Combination of many methods is needed in the vegetation monitoring, as demonstrated in the goose example. We want to quantify the impact of goose activities on vegetation, and while we have found that UAV-based imagery provides data of good quality with adequate landscape coverage, the weather does not always allow UAV flights and we cannot detect everything from the images. While we use photos to quantify the area impacted on mountainsides and valley floors, we also do counts along transect lines. These allow us to distinguish in greater detail the frequency of different types of goose disturbance (e.g. removal of mosses or whole plants with root, exposure of bare soil). Moreover, to understand whether goose disturbance causes changes in vegetation composition over time, we count plant species and plant groups in permanent plots where geese either graze freely or are kept out (exclosures).

To obtain data on goose abundance, we use nest surveys, population models, and automatic cameras, in addition to counting faeces and signs of animal activity at the permanent measuring stations. We have set up a system of measurement stations at multiple locations in Nordenskiöld Land and on Brøggerhalvøya (Brøgger Peninsula). As of 2020, a network of 48 field sites has been established, equipped with automatic cameras, vegetation plots, and transects for field data collection.

We fly the UAV over a selection of these sites and process satellite imagery to obtain an even broader understanding of the changes taking place. Eighteen more sites will be established in 2021, all located on Brøggerhalvøya. Here, near the Ny-Ålesund Research Station, extensive research and monitoring has been conducted since the 1960s.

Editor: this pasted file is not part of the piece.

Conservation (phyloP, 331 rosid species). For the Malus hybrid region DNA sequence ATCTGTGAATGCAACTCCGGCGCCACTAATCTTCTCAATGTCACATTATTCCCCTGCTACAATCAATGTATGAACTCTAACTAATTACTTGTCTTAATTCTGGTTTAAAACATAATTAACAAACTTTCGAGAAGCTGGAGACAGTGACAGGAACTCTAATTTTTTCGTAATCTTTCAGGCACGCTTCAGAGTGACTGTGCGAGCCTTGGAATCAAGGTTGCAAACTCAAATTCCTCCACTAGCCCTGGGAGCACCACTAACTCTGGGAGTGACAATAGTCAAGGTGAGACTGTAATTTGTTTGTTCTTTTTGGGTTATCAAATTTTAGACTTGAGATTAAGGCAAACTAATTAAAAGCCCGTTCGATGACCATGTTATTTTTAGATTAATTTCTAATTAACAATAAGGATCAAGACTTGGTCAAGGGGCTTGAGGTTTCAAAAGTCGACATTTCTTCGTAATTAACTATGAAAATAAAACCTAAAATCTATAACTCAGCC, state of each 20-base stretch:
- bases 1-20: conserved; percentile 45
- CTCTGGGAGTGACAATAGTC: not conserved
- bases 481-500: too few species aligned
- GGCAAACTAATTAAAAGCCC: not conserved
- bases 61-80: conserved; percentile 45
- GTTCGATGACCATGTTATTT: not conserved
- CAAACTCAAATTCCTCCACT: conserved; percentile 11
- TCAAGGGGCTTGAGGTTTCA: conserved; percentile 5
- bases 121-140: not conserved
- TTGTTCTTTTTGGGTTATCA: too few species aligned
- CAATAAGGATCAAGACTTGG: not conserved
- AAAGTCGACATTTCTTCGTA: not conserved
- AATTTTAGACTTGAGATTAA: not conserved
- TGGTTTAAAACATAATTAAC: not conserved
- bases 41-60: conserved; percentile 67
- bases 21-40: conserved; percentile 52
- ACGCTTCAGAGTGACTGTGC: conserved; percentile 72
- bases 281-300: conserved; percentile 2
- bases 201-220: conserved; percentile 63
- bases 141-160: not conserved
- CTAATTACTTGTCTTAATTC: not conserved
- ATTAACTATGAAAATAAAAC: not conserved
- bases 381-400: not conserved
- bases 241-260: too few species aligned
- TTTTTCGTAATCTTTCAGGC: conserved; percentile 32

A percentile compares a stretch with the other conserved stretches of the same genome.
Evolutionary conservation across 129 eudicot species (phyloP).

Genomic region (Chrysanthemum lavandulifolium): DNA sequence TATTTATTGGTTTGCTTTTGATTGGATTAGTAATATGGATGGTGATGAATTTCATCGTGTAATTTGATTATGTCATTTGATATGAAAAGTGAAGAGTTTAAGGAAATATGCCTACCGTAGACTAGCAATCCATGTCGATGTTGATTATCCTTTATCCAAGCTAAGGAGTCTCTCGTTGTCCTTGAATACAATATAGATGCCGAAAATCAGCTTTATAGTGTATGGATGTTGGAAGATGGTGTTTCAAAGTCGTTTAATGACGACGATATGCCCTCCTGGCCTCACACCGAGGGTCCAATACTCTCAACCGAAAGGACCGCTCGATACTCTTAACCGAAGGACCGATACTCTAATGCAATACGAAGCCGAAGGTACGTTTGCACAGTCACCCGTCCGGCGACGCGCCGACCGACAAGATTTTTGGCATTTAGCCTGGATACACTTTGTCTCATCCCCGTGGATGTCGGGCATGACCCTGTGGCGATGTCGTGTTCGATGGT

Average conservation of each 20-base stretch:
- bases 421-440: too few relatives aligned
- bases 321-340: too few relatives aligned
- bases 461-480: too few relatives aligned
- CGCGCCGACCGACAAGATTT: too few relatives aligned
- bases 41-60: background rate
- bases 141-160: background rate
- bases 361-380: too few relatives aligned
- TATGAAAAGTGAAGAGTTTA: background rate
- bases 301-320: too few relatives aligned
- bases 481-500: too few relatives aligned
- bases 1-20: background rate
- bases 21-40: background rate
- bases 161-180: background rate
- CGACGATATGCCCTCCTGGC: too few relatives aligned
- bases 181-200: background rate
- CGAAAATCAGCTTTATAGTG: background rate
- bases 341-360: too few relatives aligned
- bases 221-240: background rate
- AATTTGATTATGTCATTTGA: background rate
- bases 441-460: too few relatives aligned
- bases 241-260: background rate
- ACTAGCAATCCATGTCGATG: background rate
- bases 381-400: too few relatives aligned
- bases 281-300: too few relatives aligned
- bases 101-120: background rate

This rich trove of historic and contemporary data allows us to combine our vegetation monitoring with research and monitoring on numerous other ecosystem variables and expands the types of hypotheses we can formulate and questions we can ask. For example : How are the vegetation changes we observe linked to changes in the local reindeer population?

Goose grazing activity creates disturbance that may be small in size but occurs very frequently and presumably influences an increasing area of tundra vegetation.

Photo: Isabell Eischeid / Norwegian Polar Institute

Together we are stronger

Researchers in the Climate-ecological Observatory for Arctic Tundra, a substantial part of the Fram Centre terrestrial flagship and the SIOS initiative (Svalbard Integrated Arctic Earth Observing System), started this vegetation monitoring making use of the conceptual model and a combination of well-known field methods, field experiments and technology to analyse images from the tundra landscapes.

The monitoring data will feed into national programs like MOSJ (Environmental monitoring of Svalbard and Jan Mayen) and are expected to contribute to circumpolar comparisons of ecosystem change within the Circumpolar Biodiversity Monitoring Program of CAFF (Conservation of Arctic Flora and Fauna) as well as providing input to international goose management plans. The vegetation data provided by this COAT “moss tundra module” also provides essential predictor variables to those COAT modules that focus on herbivores. The team working on vegetation monitoring is multi-disciplinary and brings in expertise from ecology, remote-sensing, climatology and plant–herbivore interactions.



Many colleagues are involved in the vegetation monitoring and contribute with their valuable specialist knowledge about the system and other scientific methods. We owe special thanks to professor René van der Wal (Swedish University of Agricultural Sciences), professor Ingibjörg Svala Jónsdóttir (University of Iceland), professor Mads Forchhammer (University Centre in Svalbard), senior scientist Hans Tømmervik (Norwegian Institute for Nature Research), Jakob Assmann (Aarhus University), and many others, for making it possible to start a monitoring programme that comprehends so many variables, locations, methods and ecological questions.